Patrick Quillin earned bachelor’s, master’s, and doctoral degrees in nutrition. He is a registered dietitian (RD) and certified nutrition specialist (CNS). His 17 health books, including the international bestseller Beating Cancer with Nutrition, have sold over 2 million total copies. He taught college nutrition for eight years, worked with both the La Costa Spa and Scripps Clinic, was vice president of nutrition for Cancer Treatment Centers of America for 10 years, and was a grant reviewer for the National Institutes of Health Office of Alternative Medicine and the US Army Breast Cancer Project. He has been interviewed over 200 times on radio, 40 times on TV, and has been a keynote speaker at many professional conferences. He holds two patents and is currently CEO of the publishing company Nutrition Times Press, Inc.
- Ponikau JU, Sherris DA, Kern EB, et al. The diagnosis and incidence of allergic fungal sinusitis. Mayo Clin Proc. 1999;74(9):877-84.
- Hunninghake R, Davis D. A comparison of two nasal irrigation solutions with no treatment in chronic sinusitis sufferers. Townsend Letter. 2012 Dec:66-73.
- Available at: http://www.fungalbionicbookseries.com/index.htm. Accessed November 27, 2015. rel="noopener noreferrer"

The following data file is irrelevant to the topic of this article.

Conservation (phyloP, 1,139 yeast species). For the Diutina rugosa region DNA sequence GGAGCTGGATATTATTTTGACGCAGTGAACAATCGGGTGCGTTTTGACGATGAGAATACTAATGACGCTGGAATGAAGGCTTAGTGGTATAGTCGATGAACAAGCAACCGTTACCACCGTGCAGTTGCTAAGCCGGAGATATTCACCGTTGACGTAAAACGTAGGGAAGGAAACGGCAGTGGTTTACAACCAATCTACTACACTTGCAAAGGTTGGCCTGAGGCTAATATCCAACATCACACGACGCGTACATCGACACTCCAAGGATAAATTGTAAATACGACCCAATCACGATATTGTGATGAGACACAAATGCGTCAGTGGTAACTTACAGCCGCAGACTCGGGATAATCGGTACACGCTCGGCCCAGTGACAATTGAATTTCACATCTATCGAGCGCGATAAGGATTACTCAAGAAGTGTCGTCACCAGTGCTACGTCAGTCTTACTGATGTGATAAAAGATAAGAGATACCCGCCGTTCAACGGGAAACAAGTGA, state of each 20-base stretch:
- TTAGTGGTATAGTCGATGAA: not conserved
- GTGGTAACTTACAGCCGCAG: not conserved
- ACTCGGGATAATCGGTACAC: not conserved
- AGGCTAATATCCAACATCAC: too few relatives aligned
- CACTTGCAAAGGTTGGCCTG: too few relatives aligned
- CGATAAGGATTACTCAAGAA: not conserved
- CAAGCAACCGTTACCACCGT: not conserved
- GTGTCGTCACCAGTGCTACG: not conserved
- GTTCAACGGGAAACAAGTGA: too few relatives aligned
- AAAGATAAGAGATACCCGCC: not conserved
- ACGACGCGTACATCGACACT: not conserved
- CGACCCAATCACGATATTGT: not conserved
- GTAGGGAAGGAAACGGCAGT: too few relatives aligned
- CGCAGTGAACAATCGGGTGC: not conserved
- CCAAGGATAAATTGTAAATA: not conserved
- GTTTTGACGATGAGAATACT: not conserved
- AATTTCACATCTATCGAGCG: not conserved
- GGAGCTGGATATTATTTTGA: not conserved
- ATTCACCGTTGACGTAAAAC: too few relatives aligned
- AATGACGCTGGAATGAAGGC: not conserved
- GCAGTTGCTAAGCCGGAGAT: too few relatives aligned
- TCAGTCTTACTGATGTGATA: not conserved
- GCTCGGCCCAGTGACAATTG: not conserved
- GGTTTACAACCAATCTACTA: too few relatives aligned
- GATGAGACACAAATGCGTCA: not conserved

- Available at: http://www.merckmanuals.com/home/infections/fungal-infections/overview-of-fungal-infections. Accessed December 9, 2015.
- Maertens J, Vrebos M, Boogaerts M. Assessing risk factors for systemic fungal infections. Eur J Cancer Care (Engl). 2001;10(1):56-62.
- De Ruyck K, De Boevre M, Huybrechts I, et al. Dietary mycotoxins, co-exposure, and carcinogenesis in humans: Short review. Mutat Res Rev Mutat Res. 2015;766:32-41.
- Zain ME. Impact of mycotoxins on humans and animals. J Saudi Chem Soc. 2011;15(2):129-44.
- Douglas LJ. Candida biofilms and their role in infection. Trends Microbiol. 2003;11(1):30-6. rel="noopener noreferrer"
- Availabe at: http://www.medscape.com/viewarticle/768264. rel="noopener noreferrer" Accessed December 9, 2015.
- Available at: http://www.sciencedaily.com/releases/2004/10/041030212628.htm. Accessed December 9, 2015.
- Blackwell M. The fungi: 1, 2, 3 ... 5.1 million species? Am J Bot. 2011;98(3):426-38.
- Garcia-Solache MA, Casadevall A. Global warming will bring new fungal diseases for mammals. MBio. 2010;1(1).
- Velicer CM, Heckbert SR, Lampe JW, et al. Antibiotic use in relation rel="noopener noreferrer" to the risk of breast cancer. JAMA. 2004;291(7):827-35.
- Available at: http://www.google.com/patents/US6899903. Accessed December 9, 2015.